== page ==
The Somers Oil Service Station building is important for its association with the development of the automobile service business in Littleton. It was built in 1922 as two buildings, a service station projecting south and a greasing station projecting east. The hipped roof service facility with overhanging eaves and thick pier supports demonstrate service station architecture of the 1920s. The station’s architecture is vaguely Spanish with its tile roof and projecting porch supported by thick piers with globe lanterns. If you look closely, you will see that this fireproof building is all cast-in-place concrete.
Somers Oil Company of Denver formally opened on June 17, 1922, and continued to operate as Somers Oil Service Station through 1932. By 1938, it was listed as the Claude Lowell Service Station, and it used the catchy “Littleton’s Conveniently Located Service Station” advertising slogan. Lowell’s suggested that shoppers leave their cars for servicing while they did their shopping on Main Street, stating “you waste no time or extra steps this way, and our reliable service will save you expense on car maintenance”. Lowell Service Station remained at the location for more than 20 years.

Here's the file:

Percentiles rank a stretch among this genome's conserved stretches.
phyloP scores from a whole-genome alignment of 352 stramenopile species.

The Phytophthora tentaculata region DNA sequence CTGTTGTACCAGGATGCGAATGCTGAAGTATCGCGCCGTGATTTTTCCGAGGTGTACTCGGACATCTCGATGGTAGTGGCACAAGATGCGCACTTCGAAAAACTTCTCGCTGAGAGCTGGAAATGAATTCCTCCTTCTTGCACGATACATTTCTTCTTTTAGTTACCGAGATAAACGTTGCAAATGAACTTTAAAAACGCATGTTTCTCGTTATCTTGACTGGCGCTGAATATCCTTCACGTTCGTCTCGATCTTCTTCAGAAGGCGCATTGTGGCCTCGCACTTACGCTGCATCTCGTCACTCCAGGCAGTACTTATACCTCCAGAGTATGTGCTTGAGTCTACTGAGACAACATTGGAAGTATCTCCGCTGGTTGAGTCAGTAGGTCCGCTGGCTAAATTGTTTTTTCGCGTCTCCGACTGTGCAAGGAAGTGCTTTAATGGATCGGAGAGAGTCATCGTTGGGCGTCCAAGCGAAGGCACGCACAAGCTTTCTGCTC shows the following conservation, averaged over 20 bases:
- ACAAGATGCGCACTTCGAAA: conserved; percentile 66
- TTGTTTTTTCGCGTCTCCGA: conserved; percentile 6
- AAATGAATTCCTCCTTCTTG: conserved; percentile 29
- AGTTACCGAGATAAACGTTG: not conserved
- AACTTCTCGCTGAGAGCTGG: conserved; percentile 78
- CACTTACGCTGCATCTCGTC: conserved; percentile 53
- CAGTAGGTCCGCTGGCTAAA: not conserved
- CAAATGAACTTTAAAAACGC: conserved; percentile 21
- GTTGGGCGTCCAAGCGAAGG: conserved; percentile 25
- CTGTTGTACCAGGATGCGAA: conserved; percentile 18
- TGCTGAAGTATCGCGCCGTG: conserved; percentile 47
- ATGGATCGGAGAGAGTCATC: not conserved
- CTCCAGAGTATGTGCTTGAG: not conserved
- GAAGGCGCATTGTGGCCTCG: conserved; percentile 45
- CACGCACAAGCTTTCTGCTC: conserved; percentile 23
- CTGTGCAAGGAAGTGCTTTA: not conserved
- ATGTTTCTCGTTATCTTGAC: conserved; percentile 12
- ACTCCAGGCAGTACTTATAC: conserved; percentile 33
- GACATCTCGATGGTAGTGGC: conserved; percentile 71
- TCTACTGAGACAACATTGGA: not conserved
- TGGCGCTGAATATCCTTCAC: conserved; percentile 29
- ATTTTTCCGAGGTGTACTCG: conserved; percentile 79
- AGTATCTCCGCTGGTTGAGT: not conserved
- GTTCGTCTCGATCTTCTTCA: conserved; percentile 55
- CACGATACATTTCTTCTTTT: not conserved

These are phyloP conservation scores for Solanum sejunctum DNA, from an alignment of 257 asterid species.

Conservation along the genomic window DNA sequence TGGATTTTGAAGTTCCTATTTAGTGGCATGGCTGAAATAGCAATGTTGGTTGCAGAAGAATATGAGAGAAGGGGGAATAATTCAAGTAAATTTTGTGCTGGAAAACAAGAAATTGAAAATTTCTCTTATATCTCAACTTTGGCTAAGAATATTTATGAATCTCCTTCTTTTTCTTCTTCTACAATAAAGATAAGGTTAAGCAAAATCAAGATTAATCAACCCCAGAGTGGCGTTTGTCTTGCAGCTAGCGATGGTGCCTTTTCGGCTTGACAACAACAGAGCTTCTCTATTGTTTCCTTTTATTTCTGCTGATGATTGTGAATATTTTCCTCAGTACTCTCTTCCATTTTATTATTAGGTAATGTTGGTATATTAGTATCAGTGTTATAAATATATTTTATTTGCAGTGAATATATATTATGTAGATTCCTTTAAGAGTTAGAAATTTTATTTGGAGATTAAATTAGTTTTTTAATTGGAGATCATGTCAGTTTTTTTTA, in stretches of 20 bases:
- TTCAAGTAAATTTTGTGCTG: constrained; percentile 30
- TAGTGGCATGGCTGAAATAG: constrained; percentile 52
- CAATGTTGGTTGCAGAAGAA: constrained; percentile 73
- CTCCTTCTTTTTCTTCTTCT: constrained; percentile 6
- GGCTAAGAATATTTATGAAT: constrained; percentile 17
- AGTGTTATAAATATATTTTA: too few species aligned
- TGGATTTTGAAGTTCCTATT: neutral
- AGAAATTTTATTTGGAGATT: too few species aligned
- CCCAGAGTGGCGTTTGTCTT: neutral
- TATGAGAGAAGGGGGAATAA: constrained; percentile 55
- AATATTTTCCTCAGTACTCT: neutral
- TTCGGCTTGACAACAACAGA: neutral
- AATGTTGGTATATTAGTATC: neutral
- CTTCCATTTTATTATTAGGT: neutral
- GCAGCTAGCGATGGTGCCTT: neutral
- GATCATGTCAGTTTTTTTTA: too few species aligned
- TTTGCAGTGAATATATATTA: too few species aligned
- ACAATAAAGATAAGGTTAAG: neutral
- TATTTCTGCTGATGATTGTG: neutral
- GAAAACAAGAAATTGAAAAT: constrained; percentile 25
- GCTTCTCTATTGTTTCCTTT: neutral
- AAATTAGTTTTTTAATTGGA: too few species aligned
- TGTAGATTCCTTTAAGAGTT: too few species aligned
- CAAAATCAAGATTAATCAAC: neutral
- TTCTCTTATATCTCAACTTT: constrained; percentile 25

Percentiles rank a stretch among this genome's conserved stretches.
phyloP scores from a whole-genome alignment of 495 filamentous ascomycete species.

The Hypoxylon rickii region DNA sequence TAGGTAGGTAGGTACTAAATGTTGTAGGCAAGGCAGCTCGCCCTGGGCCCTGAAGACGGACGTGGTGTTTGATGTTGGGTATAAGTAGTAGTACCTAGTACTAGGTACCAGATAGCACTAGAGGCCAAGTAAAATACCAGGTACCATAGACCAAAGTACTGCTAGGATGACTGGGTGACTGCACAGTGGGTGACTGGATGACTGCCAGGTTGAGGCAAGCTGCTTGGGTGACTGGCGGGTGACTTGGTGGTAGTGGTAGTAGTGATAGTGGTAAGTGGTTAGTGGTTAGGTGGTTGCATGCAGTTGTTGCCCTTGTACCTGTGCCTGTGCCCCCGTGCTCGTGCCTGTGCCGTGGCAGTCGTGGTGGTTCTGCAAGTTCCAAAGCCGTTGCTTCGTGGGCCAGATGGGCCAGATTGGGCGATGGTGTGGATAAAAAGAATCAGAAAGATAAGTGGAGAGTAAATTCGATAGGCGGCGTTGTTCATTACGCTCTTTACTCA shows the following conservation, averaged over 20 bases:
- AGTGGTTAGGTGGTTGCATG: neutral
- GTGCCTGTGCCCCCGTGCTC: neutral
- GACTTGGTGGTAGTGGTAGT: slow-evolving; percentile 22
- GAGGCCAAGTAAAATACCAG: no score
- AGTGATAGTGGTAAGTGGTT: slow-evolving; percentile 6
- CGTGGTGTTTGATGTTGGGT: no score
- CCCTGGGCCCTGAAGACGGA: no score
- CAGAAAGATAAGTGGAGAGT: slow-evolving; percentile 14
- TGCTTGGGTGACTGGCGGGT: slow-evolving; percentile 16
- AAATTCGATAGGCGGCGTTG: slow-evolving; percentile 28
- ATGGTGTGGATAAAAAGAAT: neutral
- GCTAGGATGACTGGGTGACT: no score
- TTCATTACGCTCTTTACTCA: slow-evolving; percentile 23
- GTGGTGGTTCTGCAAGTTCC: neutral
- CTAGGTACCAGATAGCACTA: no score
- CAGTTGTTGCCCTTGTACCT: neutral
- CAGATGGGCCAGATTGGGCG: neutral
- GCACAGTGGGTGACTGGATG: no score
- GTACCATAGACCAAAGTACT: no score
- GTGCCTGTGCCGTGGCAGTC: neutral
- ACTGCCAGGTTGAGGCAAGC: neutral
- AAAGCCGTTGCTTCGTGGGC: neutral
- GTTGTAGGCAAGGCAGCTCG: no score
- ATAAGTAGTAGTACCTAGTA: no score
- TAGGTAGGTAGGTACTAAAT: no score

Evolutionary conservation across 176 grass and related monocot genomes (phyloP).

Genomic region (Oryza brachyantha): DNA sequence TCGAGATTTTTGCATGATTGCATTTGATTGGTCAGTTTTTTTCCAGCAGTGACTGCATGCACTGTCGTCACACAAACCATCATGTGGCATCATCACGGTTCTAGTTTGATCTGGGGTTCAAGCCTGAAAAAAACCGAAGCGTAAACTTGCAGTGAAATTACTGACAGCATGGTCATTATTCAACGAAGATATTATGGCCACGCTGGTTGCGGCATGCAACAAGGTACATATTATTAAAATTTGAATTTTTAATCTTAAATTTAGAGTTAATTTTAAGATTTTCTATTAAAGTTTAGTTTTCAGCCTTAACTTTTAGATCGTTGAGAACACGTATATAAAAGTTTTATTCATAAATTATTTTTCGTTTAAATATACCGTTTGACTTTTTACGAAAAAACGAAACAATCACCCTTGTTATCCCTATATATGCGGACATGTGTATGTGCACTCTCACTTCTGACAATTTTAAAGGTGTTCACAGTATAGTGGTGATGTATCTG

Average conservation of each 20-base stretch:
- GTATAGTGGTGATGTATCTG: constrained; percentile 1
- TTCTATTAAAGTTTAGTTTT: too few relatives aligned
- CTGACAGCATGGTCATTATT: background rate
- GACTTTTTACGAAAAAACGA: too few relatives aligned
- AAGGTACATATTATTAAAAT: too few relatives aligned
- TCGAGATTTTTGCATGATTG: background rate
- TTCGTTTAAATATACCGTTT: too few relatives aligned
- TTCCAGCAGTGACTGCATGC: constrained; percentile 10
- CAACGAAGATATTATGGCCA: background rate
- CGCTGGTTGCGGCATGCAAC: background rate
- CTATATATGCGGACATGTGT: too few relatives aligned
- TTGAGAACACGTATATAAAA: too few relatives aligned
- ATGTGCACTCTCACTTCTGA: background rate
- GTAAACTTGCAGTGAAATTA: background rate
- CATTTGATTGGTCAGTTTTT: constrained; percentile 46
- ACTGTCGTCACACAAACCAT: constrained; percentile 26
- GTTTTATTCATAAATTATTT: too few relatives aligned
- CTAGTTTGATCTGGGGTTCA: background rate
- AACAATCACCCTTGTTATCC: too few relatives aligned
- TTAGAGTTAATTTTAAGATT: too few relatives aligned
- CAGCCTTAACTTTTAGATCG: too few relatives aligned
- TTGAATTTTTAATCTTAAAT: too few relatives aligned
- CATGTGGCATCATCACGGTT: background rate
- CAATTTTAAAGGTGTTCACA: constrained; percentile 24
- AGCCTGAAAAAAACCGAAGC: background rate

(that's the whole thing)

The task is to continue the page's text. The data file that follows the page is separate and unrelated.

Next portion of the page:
The station housed Littleton Glass (by 1962), a vacuum and sewing machine sales and repair shop (until about 2010), and then several restaurants.
The Somers Oil Service Station was added to the Littleton Main Street Historic District in 2005 as a contributing building. It was listed as a contributing structure on the Littleton Main Street National Register of Historic Places District on April 8, 1998.